Hereditary ovarian cancer in Ashkenazi Jews by Robles-Díaz Luis, Goldfrank Deborah J, Kauff Noah D, Robson Mark, Offit Kenneth in Familial cancer (2004). PubMed

Abstract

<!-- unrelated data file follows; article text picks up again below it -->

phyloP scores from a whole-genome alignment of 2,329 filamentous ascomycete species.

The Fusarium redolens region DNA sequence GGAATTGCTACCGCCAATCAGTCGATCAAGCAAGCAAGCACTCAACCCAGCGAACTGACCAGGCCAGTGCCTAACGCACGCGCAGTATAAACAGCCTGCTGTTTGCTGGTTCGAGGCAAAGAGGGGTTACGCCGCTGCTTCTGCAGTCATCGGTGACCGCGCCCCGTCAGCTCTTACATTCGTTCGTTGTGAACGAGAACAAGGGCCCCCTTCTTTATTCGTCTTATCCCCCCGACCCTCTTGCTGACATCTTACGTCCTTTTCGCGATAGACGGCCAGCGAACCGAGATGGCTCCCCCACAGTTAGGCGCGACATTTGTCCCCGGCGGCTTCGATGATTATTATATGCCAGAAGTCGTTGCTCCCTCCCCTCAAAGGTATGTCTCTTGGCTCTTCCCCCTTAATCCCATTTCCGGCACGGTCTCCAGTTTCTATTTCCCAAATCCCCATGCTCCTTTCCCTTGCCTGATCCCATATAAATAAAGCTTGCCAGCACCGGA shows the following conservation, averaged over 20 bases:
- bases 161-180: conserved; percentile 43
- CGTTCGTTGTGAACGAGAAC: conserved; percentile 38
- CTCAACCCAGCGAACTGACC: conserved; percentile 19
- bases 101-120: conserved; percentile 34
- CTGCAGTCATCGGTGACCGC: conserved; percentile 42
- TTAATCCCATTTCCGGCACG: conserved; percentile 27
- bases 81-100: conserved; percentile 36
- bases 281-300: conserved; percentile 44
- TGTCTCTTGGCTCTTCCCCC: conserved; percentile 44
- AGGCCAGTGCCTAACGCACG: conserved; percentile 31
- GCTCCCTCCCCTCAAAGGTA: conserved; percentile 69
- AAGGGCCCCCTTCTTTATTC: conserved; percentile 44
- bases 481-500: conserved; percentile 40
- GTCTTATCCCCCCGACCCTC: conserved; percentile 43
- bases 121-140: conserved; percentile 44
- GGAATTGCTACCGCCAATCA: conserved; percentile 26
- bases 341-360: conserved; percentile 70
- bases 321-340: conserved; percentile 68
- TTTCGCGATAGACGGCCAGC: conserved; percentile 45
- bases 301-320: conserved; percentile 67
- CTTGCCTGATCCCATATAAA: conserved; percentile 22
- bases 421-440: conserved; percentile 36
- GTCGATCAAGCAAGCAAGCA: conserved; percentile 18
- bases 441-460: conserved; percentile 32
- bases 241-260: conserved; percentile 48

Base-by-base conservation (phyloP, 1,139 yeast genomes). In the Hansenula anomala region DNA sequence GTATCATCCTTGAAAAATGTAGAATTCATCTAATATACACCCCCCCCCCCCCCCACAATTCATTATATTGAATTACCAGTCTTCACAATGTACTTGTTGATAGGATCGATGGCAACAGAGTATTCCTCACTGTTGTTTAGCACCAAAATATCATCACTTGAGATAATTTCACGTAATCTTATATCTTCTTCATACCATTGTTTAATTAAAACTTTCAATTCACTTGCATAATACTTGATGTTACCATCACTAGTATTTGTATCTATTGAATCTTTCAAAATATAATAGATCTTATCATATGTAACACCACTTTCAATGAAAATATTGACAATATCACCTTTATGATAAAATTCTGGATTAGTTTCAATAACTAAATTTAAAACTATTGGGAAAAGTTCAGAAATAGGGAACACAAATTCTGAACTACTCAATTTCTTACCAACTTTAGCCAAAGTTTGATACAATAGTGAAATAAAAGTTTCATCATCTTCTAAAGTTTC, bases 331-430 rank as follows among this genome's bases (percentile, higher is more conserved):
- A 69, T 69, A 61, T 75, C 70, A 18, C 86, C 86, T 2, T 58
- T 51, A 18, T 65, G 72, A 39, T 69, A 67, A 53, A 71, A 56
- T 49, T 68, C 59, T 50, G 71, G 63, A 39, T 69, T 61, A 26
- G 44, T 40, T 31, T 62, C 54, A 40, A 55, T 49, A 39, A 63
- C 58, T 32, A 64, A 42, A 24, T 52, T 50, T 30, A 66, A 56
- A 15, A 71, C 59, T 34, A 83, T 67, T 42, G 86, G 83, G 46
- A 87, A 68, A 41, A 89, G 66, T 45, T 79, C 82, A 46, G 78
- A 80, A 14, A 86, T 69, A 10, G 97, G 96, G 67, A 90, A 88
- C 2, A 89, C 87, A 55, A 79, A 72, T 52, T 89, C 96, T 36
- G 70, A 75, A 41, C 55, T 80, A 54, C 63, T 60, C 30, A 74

Ovarian cancer is the fourth leading cause of cancer deaths among American women. While women in both the Ashkenazi and non-Ashkenazi populations have an estimated 1.7% lifetime risk of acquiring malignancy, the proportion of hereditary ovarian cancer is much higher in the Ashkenazim. Most of this increased proportion of hereditary ovarian cancer risk is accounted for by inherited mutations in the BRCA1 and BRCA2 genes. In the Ashkenazi Jewish population, 29 to 41% of ovarian cancer is believed to be secondary to inheriting one of three founder mutations in BRCA 1 and BRCA 2, while only 10% of ovarian cancer is attributed to mutations of these genes in non-Ashkenazim. In the US population in general, it is estimated that between 1 out of 345 and 1 out of 1000 individuals carries a BRCA mutation, compared with approximately 1 in 40 individuals of Ashkenazi Jewish descent. The ovarian cancer risk up to age 70 associated with BRCA mutation carriers has been reported to be as high as 66% for BRCA1 and 27% for BRCA2 mutation carriers. Ovarian cancer in Ashkenazi kindreds has served as a model for the study of the histopathology of inherited ovarian cancers as well as for the study of risk reduction and screening among all women at inherited risk of ovarian cancer.

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